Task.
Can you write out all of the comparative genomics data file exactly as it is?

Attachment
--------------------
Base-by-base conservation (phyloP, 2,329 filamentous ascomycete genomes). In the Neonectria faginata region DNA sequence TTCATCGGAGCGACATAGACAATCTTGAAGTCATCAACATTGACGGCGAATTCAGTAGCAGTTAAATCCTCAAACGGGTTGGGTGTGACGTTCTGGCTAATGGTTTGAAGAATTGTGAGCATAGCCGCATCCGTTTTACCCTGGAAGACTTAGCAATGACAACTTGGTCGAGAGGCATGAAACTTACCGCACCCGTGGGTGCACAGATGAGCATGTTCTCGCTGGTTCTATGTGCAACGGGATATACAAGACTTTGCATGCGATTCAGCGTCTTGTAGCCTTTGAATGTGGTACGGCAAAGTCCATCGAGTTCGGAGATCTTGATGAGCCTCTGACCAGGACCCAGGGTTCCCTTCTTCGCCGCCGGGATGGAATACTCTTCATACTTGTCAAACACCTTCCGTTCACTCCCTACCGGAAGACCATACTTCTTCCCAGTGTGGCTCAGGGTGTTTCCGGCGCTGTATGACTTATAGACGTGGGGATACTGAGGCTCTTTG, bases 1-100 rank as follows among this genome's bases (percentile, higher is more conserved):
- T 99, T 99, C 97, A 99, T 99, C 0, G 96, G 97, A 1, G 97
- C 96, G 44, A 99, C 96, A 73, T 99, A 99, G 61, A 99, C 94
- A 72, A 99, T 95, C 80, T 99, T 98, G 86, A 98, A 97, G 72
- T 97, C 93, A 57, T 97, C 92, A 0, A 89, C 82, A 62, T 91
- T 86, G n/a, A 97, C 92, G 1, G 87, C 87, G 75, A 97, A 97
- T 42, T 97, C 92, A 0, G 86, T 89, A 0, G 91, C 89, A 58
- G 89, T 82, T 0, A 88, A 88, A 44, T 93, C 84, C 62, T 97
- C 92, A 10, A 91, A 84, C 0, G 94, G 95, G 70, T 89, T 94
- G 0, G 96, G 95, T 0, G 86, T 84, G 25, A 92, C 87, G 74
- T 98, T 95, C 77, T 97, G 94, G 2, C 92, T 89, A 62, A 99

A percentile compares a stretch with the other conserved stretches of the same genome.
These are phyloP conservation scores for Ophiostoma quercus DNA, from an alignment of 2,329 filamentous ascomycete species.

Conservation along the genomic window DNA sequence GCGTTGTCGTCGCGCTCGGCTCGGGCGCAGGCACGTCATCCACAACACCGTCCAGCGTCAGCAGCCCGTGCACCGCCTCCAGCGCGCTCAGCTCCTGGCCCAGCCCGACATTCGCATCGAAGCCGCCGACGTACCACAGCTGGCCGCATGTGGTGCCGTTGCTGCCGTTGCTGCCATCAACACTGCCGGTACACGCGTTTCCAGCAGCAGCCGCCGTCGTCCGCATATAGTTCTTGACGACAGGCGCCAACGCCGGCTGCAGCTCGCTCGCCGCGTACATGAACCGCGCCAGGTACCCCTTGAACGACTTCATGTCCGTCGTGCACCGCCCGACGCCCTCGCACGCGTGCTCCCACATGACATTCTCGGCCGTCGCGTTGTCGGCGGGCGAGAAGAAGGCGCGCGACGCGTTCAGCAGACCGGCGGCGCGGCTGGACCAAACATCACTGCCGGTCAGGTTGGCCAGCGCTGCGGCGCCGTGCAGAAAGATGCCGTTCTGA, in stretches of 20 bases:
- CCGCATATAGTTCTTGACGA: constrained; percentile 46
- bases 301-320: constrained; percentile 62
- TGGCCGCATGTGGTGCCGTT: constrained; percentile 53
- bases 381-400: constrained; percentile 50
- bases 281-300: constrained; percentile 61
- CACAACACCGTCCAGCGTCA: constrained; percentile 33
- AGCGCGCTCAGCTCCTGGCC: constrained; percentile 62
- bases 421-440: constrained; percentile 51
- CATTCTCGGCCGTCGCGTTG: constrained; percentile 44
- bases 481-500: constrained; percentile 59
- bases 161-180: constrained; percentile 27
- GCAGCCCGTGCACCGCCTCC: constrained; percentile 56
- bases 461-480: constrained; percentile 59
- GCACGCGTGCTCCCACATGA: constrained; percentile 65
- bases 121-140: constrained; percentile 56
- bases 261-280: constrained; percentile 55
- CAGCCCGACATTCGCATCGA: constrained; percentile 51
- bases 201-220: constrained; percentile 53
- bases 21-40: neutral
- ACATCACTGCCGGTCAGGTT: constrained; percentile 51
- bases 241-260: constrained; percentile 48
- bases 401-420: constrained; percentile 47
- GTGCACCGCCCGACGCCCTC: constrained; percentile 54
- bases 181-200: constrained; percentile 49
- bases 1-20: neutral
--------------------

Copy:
Base-by-base conservation (phyloP, 2,329 filamentous ascomycete genomes). In the Neonectria faginata region DNA sequence TTCATCGGAGCGACATAGACAATCTTGAAGTCATCAACATTGACGGCGAATTCAGTAGCAGTTAAATCCTCAAACGGGTTGGGTGTGACGTTCTGGCTAATGGTTTGAAGAATTGTGAGCATAGCCGCATCCGTTTTACCCTGGAAGACTTAGCAATGACAACTTGGTCGAGAGGCATGAAACTTACCGCACCCGTGGGTGCACAGATGAGCATGTTCTCGCTGGTTCTATGTGCAACGGGATATACAAGACTTTGCATGCGATTCAGCGTCTTGTAGCCTTTGAATGTGGTACGGCAAAGTCCATCGAGTTCGGAGATCTTGATGAGCCTCTGACCAGGACCCAGGGTTCCCTTCTTCGCCGCCGGGATGGAATACTCTTCATACTTGTCAAACACCTTCCGTTCACTCCCTACCGGAAGACCATACTTCTTCCCAGTGTGGCTCAGGGTGTTTCCGGCGCTGTATGACTTATAGACGTGGGGATACTGAGGCTCTTTG, bases 1-100 rank as follows among this genome's bases (percentile, higher is more conserved):
- T 99, T 99, C 97, A 99, T 99, C 0, G 96, G 97, A 1, G 97
- C 96, G 44, A 99, C 96, A 73, T 99, A 99, G 61, A 99, C 94
- A 72, A 99, T 95, C 80, T 99, T 98, G 86, A 98, A 97, G 72
- T 97, C 93, A 57, T 97, C 92, A 0, A 89, C 82, A 62, T 91
- T 86, G n/a, A 97, C 92, G 1, G 87, C 87, G 75, A 97, A 97
- T 42, T 97, C 92, A 0, G 86, T 89, A 0, G 91, C 89, A 58
- G 89, T 82, T 0, A 88, A 88, A 44, T 93, C 84, C 62, T 97
- C 92, A 10, A 91, A 84, C 0, G 94, G 95, G 70, T 89, T 94
- G 0, G 96, G 95, T 0, G 86, T 84, G 25, A 92, C 87, G 74
- T 98, T 95, C 77, T 97, G 94, G 2, C 92, T 89, A 62, A 99

A percentile compares a stretch with the other conserved stretches of the same genome.
These are phyloP conservation scores for Ophiostoma quercus DNA, from an alignment of 2,329 filamentous ascomycete species.

Conservation along the genomic window DNA sequence GCGTTGTCGTCGCGCTCGGCTCGGGCGCAGGCACGTCATCCACAACACCGTCCAGCGTCAGCAGCCCGTGCACCGCCTCCAGCGCGCTCAGCTCCTGGCCCAGCCCGACATTCGCATCGAAGCCGCCGACGTACCACAGCTGGCCGCATGTGGTGCCGTTGCTGCCGTTGCTGCCATCAACACTGCCGGTACACGCGTTTCCAGCAGCAGCCGCCGTCGTCCGCATATAGTTCTTGACGACAGGCGCCAACGCCGGCTGCAGCTCGCTCGCCGCGTACATGAACCGCGCCAGGTACCCCTTGAACGACTTCATGTCCGTCGTGCACCGCCCGACGCCCTCGCACGCGTGCTCCCACATGACATTCTCGGCCGTCGCGTTGTCGGCGGGCGAGAAGAAGGCGCGCGACGCGTTCAGCAGACCGGCGGCGCGGCTGGACCAAACATCACTGCCGGTCAGGTTGGCCAGCGCTGCGGCGCCGTGCAGAAAGATGCCGTTCTGA, in stretches of 20 bases:
- CCGCATATAGTTCTTGACGA: constrained; percentile 46
- bases 301-320: constrained; percentile 62
- TGGCCGCATGTGGTGCCGTT: constrained; percentile 53
- bases 381-400: constrained; percentile 50
- bases 281-300: constrained; percentile 61
- CACAACACCGTCCAGCGTCA: constrained; percentile 33
- AGCGCGCTCAGCTCCTGGCC: constrained; percentile 62
- bases 421-440: constrained; percentile 51
- CATTCTCGGCCGTCGCGTTG: constrained; percentile 44
- bases 481-500: constrained; percentile 59
- bases 161-180: constrained; percentile 27
- GCAGCCCGTGCACCGCCTCC: constrained; percentile 56
- bases 461-480: constrained; percentile 59
- GCACGCGTGCTCCCACATGA: constrained; percentile 65
- bases 121-140: constrained; percentile 56
- bases 261-280: constrained; percentile 55
- CAGCCCGACATTCGCATCGA: constrained; percentile 51
- bases 201-220: constrained; percentile 53
- bases 21-40: neutral
- ACATCACTGCCGGTCAGGTT: constrained; percentile 51
- bases 241-260: constrained; percentile 48
- bases 401-420: constrained; percentile 47
- GTGCACCGCCCGACGCCCTC: constrained; percentile 54
- bases 181-200: constrained; percentile 49
- bases 1-20: neutral